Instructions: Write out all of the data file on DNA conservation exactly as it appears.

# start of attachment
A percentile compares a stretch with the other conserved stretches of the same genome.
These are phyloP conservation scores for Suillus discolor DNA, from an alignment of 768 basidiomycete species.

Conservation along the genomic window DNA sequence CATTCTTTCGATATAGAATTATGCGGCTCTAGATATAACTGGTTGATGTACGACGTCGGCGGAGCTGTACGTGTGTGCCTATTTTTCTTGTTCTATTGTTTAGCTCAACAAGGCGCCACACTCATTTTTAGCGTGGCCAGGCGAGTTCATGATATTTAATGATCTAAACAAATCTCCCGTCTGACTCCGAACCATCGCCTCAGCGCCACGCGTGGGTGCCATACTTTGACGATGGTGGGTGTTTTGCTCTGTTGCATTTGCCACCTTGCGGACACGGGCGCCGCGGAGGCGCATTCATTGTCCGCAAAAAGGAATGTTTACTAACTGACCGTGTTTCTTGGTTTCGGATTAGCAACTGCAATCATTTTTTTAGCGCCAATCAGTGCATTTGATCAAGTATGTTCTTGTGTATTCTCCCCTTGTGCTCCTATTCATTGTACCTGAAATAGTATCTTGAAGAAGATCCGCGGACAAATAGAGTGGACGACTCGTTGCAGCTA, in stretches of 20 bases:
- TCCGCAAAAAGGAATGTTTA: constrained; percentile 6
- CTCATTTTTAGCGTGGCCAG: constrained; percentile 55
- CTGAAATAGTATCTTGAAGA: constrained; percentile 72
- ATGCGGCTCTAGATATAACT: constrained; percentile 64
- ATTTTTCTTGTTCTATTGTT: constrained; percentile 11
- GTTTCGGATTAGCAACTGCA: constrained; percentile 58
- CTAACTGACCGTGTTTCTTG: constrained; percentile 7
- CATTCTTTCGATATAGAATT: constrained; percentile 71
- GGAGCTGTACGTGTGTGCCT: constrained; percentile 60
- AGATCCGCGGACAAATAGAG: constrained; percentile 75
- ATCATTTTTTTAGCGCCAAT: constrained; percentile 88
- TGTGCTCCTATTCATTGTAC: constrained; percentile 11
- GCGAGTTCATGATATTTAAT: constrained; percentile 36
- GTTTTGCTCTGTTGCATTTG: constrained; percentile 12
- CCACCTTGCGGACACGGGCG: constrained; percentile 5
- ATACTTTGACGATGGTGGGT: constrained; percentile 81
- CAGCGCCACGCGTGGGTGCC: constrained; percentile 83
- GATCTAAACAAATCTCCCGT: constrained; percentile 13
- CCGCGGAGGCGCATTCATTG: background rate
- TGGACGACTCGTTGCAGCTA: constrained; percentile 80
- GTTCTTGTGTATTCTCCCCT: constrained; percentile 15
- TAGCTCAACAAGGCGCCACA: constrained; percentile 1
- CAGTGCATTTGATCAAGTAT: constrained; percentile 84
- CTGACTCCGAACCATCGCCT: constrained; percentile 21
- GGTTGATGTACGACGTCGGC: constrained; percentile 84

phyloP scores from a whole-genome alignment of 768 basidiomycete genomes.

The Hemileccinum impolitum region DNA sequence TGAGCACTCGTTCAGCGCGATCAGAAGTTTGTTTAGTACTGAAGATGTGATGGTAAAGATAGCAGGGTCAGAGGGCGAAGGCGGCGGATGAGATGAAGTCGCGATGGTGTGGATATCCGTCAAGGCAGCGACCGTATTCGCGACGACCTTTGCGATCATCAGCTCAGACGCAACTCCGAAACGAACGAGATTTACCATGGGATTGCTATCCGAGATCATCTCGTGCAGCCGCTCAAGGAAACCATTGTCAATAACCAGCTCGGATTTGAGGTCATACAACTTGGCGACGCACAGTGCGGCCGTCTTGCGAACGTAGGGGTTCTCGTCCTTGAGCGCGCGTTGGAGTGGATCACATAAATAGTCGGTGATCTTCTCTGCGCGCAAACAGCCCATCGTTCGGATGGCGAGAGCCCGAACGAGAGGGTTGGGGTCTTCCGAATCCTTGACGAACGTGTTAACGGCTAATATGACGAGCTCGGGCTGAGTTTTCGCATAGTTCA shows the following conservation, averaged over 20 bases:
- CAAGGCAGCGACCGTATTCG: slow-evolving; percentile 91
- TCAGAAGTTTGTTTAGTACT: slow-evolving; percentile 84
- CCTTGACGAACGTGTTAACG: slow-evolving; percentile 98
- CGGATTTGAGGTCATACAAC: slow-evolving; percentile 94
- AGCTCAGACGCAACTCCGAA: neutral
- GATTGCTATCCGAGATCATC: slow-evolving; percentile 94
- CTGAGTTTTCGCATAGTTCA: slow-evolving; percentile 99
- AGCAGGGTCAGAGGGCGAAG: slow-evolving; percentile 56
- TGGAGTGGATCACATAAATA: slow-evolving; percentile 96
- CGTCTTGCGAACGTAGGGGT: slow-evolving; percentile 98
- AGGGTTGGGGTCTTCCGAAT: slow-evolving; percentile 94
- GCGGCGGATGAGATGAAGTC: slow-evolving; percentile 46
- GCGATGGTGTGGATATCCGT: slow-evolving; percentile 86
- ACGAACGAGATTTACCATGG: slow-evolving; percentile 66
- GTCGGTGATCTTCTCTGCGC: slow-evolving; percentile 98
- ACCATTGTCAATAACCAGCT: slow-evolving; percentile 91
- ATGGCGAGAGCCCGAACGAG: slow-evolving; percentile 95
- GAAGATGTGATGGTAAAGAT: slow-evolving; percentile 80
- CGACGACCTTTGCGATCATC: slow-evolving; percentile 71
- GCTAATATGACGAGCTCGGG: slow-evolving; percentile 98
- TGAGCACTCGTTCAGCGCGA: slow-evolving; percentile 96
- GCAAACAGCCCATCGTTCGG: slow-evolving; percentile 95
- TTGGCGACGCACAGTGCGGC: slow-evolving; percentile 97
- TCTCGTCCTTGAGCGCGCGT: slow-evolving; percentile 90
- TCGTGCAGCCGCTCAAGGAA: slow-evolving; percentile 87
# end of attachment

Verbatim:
A percentile compares a stretch with the other conserved stretches of the same genome.
These are phyloP conservation scores for Suillus discolor DNA, from an alignment of 768 basidiomycete species.

Conservation along the genomic window DNA sequence CATTCTTTCGATATAGAATTATGCGGCTCTAGATATAACTGGTTGATGTACGACGTCGGCGGAGCTGTACGTGTGTGCCTATTTTTCTTGTTCTATTGTTTAGCTCAACAAGGCGCCACACTCATTTTTAGCGTGGCCAGGCGAGTTCATGATATTTAATGATCTAAACAAATCTCCCGTCTGACTCCGAACCATCGCCTCAGCGCCACGCGTGGGTGCCATACTTTGACGATGGTGGGTGTTTTGCTCTGTTGCATTTGCCACCTTGCGGACACGGGCGCCGCGGAGGCGCATTCATTGTCCGCAAAAAGGAATGTTTACTAACTGACCGTGTTTCTTGGTTTCGGATTAGCAACTGCAATCATTTTTTTAGCGCCAATCAGTGCATTTGATCAAGTATGTTCTTGTGTATTCTCCCCTTGTGCTCCTATTCATTGTACCTGAAATAGTATCTTGAAGAAGATCCGCGGACAAATAGAGTGGACGACTCGTTGCAGCTA, in stretches of 20 bases:
- TCCGCAAAAAGGAATGTTTA: constrained; percentile 6
- CTCATTTTTAGCGTGGCCAG: constrained; percentile 55
- CTGAAATAGTATCTTGAAGA: constrained; percentile 72
- ATGCGGCTCTAGATATAACT: constrained; percentile 64
- ATTTTTCTTGTTCTATTGTT: constrained; percentile 11
- GTTTCGGATTAGCAACTGCA: constrained; percentile 58
- CTAACTGACCGTGTTTCTTG: constrained; percentile 7
- CATTCTTTCGATATAGAATT: constrained; percentile 71
- GGAGCTGTACGTGTGTGCCT: constrained; percentile 60
- AGATCCGCGGACAAATAGAG: constrained; percentile 75
- ATCATTTTTTTAGCGCCAAT: constrained; percentile 88
- TGTGCTCCTATTCATTGTAC: constrained; percentile 11
- GCGAGTTCATGATATTTAAT: constrained; percentile 36
- GTTTTGCTCTGTTGCATTTG: constrained; percentile 12
- CCACCTTGCGGACACGGGCG: constrained; percentile 5
- ATACTTTGACGATGGTGGGT: constrained; percentile 81
- CAGCGCCACGCGTGGGTGCC: constrained; percentile 83
- GATCTAAACAAATCTCCCGT: constrained; percentile 13
- CCGCGGAGGCGCATTCATTG: background rate
- TGGACGACTCGTTGCAGCTA: constrained; percentile 80
- GTTCTTGTGTATTCTCCCCT: constrained; percentile 15
- TAGCTCAACAAGGCGCCACA: constrained; percentile 1
- CAGTGCATTTGATCAAGTAT: constrained; percentile 84
- CTGACTCCGAACCATCGCCT: constrained; percentile 21
- GGTTGATGTACGACGTCGGC: constrained; percentile 84

phyloP scores from a whole-genome alignment of 768 basidiomycete genomes.

The Hemileccinum impolitum region DNA sequence TGAGCACTCGTTCAGCGCGATCAGAAGTTTGTTTAGTACTGAAGATGTGATGGTAAAGATAGCAGGGTCAGAGGGCGAAGGCGGCGGATGAGATGAAGTCGCGATGGTGTGGATATCCGTCAAGGCAGCGACCGTATTCGCGACGACCTTTGCGATCATCAGCTCAGACGCAACTCCGAAACGAACGAGATTTACCATGGGATTGCTATCCGAGATCATCTCGTGCAGCCGCTCAAGGAAACCATTGTCAATAACCAGCTCGGATTTGAGGTCATACAACTTGGCGACGCACAGTGCGGCCGTCTTGCGAACGTAGGGGTTCTCGTCCTTGAGCGCGCGTTGGAGTGGATCACATAAATAGTCGGTGATCTTCTCTGCGCGCAAACAGCCCATCGTTCGGATGGCGAGAGCCCGAACGAGAGGGTTGGGGTCTTCCGAATCCTTGACGAACGTGTTAACGGCTAATATGACGAGCTCGGGCTGAGTTTTCGCATAGTTCA shows the following conservation, averaged over 20 bases:
- CAAGGCAGCGACCGTATTCG: slow-evolving; percentile 91
- TCAGAAGTTTGTTTAGTACT: slow-evolving; percentile 84
- CCTTGACGAACGTGTTAACG: slow-evolving; percentile 98
- CGGATTTGAGGTCATACAAC: slow-evolving; percentile 94
- AGCTCAGACGCAACTCCGAA: neutral
- GATTGCTATCCGAGATCATC: slow-evolving; percentile 94
- CTGAGTTTTCGCATAGTTCA: slow-evolving; percentile 99
- AGCAGGGTCAGAGGGCGAAG: slow-evolving; percentile 56
- TGGAGTGGATCACATAAATA: slow-evolving; percentile 96
- CGTCTTGCGAACGTAGGGGT: slow-evolving; percentile 98
- AGGGTTGGGGTCTTCCGAAT: slow-evolving; percentile 94
- GCGGCGGATGAGATGAAGTC: slow-evolving; percentile 46
- GCGATGGTGTGGATATCCGT: slow-evolving; percentile 86
- ACGAACGAGATTTACCATGG: slow-evolving; percentile 66
- GTCGGTGATCTTCTCTGCGC: slow-evolving; percentile 98
- ACCATTGTCAATAACCAGCT: slow-evolving; percentile 91
- ATGGCGAGAGCCCGAACGAG: slow-evolving; percentile 95
- GAAGATGTGATGGTAAAGAT: slow-evolving; percentile 80
- CGACGACCTTTGCGATCATC: slow-evolving; percentile 71
- GCTAATATGACGAGCTCGGG: slow-evolving; percentile 98
- TGAGCACTCGTTCAGCGCGA: slow-evolving; percentile 96
- GCAAACAGCCCATCGTTCGG: slow-evolving; percentile 95
- TTGGCGACGCACAGTGCGGC: slow-evolving; percentile 97
- TCTCGTCCTTGAGCGCGCGT: slow-evolving; percentile 90
- TCGTGCAGCCGCTCAAGGAA: slow-evolving; percentile 87